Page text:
When working with a parabola, you may need to know the possible inputs (domain, or x-values) and outputs (range, or y-values). This will involve finding the local minimum or maximum (vertex), along with figuring out concavity of the parabola.

So, what is the domain and range of a parabola? **The domain of a parabola y = ax ^{2} + bx + c is the set of all real numbers – that is, any x-value is a valid input. The range of a convex parabola (for a > 0) is [v_{y}, ∞), while the range of a concave parabola (for a < 0) is (-∞, v_{y}], where v_{y} = (4ac–b^{2})/4a is the y-coordinate of the parabola’s vertex.**

The only things we really need to know are a (which tells us the concavity of a parabola) and v_{y} (the y-coordinate of the vertex). If we have the vertex form of a parabola, we can read both of these from the equation easily.

In this article, we’ll talk about the domain and range of a parabola, including how to find them from various forms of a parabola.

Let’s get started.

## Domain & Range Of A Parabola

Remember that the domain is the set of valid inputs (x-values), while the range is the set of possible outputs (y-values).

The domain is restricted when we have things like zero denominators or negative radicands. The range can be restricted by domain restrictions, absolute value, etc.

Let’s start with the domain of a parabola.

## Domain Of A Parabola

The domain of a parabola is the entire set of real numbers, with no restrictions. Since a parabola has no zero denominator or negative radicand, there is no restriction on the domain.

### Domain Of A Parabola In Standard Form

The domain of a parabola in standard form is the entire set of real numbers, with no restrictions.

Remember that a parabola in standard form has the equation

**y = ax**^{2}+ bx + c

where a, b, and c are real numbers and a is not zero.

There is no possibility of a zero denominator (there is no fraction) and no possibility of a negative radicand (there is no radical symbol). So, there is no need to restrict the domain of the parabola.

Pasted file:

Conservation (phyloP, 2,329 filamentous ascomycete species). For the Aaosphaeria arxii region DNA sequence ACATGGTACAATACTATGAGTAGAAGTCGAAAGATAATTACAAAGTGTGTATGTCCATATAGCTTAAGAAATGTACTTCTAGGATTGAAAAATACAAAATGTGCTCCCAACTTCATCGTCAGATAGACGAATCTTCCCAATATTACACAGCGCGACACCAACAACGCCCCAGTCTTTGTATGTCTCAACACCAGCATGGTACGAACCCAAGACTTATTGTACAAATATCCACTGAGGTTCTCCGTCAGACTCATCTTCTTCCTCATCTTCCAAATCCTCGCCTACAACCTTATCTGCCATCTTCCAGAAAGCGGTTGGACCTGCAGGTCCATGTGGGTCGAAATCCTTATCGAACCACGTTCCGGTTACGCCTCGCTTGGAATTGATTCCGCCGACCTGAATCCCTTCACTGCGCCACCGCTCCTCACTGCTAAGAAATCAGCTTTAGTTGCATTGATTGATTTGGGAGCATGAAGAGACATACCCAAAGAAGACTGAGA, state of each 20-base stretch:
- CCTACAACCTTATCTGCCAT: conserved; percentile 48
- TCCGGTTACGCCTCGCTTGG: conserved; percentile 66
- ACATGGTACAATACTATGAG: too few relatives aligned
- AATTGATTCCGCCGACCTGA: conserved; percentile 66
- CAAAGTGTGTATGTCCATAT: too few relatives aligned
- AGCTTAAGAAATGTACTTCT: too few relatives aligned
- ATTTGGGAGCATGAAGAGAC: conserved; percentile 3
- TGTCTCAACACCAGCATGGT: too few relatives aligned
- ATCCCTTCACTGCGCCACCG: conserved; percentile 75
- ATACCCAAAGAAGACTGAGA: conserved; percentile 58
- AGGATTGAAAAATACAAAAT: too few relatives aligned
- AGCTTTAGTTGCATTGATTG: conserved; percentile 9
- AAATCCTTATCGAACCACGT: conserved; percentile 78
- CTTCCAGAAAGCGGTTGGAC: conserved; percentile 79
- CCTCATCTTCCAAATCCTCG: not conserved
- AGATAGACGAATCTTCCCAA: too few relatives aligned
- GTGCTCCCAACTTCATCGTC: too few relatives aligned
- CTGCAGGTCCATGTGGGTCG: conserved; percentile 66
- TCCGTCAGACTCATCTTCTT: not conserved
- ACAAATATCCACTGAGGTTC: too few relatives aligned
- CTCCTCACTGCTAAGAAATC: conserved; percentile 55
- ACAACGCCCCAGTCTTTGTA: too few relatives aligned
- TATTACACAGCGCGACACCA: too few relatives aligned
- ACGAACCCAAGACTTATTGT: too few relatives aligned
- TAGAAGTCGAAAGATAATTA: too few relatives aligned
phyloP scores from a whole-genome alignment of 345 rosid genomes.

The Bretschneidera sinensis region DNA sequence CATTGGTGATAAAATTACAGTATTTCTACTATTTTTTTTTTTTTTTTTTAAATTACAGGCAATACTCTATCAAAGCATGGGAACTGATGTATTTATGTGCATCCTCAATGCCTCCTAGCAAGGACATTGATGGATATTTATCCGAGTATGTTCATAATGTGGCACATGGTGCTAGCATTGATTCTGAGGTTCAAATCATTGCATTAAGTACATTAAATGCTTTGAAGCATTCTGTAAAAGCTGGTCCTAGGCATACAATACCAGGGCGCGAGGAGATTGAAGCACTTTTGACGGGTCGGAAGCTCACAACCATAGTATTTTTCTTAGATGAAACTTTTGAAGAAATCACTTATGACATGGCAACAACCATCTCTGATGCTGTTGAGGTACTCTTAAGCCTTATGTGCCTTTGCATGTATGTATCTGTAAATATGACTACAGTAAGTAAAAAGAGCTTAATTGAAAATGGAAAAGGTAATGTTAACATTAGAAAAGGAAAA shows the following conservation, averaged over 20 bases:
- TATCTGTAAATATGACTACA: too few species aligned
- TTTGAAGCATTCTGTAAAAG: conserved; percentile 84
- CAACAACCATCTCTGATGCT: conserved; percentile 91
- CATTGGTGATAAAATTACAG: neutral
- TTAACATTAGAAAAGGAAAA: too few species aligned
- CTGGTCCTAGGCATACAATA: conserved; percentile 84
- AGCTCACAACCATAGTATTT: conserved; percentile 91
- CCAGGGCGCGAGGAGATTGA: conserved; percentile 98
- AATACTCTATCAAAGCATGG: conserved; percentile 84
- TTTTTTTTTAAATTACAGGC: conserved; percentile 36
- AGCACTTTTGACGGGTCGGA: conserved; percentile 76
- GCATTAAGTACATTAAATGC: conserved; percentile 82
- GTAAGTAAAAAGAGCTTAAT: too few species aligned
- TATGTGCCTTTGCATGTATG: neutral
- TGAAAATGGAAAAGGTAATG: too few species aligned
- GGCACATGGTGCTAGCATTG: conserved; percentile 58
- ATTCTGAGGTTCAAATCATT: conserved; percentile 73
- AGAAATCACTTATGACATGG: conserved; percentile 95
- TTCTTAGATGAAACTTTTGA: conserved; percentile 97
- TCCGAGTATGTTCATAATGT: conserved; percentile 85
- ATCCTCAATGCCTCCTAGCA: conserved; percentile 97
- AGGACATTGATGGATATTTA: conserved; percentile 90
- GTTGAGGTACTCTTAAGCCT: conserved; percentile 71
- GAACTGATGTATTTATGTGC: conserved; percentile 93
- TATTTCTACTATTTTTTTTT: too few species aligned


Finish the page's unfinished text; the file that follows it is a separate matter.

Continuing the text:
### Domain Of A Parabola In Vertex Form

The domain of a parabola in vertex form is the entire set of real numbers, with no restrictions.

Remember that a parabola in vertex form has the equation

**y = a(x – h)**^{2}+ k

where a, h, and k are real numbers and a is not zero. This form is helpful because the vertex of the parabola is given by the point (h, k), which we can easily find from the equation.

There is no possibility of a zero denominator (there is no fraction) and no possibility of a negative radicand (there is no radical symbol). So, there is no need to restrict the domain of the parabola.

### Domain Of A Parabola In Factored Form

The domain of a parabola in factored form is the entire set of real numbers, with no restrictions.

Remember that a parabola in factored form has the equation

**y = a(x – r)(x – s)**

where a is a nonzero real number and r, s are complex numbers. The values r and s are values where the parabola is equal to zero (where the graph intersects the y-axis if r and s are real).

There is no possibility of a zero denominator (there is no fraction) and no possibility of a negative radicand (there is no radical symbol). So, there is no need to restrict the domain of the parabola.

## Range Of A Parabola

The range of a parabola depends on two values:

**the value of a, the quadratic coefficient of the equation for the parabola****the value of v**_{y}, the y-coordinate of the vertex of the parabola

There are two basic cases:

**a > 0**

**If a > 0, then the parabola is convex (concave up), and the range is [v _{y}, ∞).**

**a < 0,**

**If a < 0, then the parabola is concave (concave down), and the range is (-∞, v _{y}].**

Note that we can find the value of v_{y} for a parabola in standard form, vertex form, or factored form. Let’s start with standard form.

### Range Of A Parabola In Standard Form

The range of a parabola in standard form is:

**[(4ac – b**^{2})/4a, ∞) for a > 0**(-∞, (4ac – b**^{2})/4a] for a < 0

Remember that a parabola in standard form has the equation

**y = ax**^{2}+ bx + c

where a, b, and c are real numbers and a is not zero.

Let’s look at some examples.

#### Example 1: Range Of A Parabola In Standard Form

Consider the parabola y = 3x^{2} – 6x + 5, which is given in standard form. Then we have a = 3, b = -6, and c = 5.

To find the y-coordinate of the vertex of this parabola, we use the formula: